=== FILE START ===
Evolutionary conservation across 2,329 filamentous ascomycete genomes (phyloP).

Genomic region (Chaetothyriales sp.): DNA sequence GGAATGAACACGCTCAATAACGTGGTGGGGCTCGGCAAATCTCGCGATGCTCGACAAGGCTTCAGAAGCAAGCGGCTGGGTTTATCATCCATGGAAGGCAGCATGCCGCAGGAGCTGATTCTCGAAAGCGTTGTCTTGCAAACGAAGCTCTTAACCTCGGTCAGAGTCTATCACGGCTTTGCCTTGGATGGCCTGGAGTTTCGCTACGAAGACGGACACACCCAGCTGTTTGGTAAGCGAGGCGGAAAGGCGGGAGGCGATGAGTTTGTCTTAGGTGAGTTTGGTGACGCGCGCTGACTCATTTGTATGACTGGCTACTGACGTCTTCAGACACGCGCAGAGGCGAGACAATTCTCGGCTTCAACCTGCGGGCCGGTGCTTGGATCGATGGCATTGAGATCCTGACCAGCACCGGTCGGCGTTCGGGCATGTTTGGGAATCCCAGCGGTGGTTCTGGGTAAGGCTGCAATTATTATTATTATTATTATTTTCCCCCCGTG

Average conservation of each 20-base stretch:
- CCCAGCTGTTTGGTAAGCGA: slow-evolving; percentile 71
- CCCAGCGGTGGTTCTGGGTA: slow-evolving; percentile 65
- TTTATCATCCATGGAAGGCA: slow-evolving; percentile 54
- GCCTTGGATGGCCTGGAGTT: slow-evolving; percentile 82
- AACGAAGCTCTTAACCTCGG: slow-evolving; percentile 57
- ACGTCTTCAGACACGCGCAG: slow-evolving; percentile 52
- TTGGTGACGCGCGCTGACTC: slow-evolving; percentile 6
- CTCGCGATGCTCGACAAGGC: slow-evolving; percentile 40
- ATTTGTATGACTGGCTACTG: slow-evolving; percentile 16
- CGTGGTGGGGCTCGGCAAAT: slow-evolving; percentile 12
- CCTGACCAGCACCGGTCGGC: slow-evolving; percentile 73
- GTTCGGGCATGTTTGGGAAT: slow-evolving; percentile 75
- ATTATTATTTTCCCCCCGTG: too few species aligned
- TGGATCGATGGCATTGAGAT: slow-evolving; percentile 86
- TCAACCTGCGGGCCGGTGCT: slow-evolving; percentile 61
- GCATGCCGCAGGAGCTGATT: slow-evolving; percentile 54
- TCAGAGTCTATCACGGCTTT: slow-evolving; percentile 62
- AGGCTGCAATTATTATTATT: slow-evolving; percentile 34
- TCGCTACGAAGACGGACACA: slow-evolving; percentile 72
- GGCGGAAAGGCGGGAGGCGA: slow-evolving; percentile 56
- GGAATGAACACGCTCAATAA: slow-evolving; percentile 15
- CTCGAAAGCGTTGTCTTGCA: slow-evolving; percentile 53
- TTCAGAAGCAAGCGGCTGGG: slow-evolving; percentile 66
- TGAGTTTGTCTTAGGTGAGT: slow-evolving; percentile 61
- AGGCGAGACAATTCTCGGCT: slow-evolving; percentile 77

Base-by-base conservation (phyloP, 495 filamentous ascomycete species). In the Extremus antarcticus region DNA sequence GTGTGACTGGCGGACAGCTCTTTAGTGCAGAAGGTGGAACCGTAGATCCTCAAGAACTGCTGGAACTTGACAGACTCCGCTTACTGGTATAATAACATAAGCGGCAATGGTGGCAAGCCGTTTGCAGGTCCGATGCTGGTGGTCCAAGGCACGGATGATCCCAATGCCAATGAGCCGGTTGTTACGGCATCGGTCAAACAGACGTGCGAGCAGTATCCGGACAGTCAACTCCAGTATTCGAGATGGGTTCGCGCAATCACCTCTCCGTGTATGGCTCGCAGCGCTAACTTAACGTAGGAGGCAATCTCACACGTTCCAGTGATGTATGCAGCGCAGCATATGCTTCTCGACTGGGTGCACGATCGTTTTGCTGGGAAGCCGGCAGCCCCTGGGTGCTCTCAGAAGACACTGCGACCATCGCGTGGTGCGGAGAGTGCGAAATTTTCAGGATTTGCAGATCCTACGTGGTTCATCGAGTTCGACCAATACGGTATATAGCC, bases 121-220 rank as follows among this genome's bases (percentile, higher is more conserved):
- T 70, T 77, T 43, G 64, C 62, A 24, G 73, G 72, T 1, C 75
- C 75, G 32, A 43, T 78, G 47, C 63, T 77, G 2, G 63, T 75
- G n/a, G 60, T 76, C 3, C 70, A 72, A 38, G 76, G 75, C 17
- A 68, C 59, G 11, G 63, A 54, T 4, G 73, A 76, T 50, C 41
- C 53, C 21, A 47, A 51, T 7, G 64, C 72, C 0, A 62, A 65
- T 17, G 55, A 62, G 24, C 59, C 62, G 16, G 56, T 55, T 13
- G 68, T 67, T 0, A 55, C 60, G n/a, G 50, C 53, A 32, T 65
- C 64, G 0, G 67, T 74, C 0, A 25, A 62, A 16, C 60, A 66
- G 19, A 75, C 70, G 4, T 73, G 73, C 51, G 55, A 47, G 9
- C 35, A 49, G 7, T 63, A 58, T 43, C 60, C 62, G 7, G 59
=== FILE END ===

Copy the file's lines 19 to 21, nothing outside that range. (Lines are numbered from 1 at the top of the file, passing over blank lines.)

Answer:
- GCATGCCGCAGGAGCTGATT: slow-evolving; percentile 54
- TCAGAGTCTATCACGGCTTT: slow-evolving; percentile 62
- AGGCTGCAATTATTATTATT: slow-evolving; percentile 34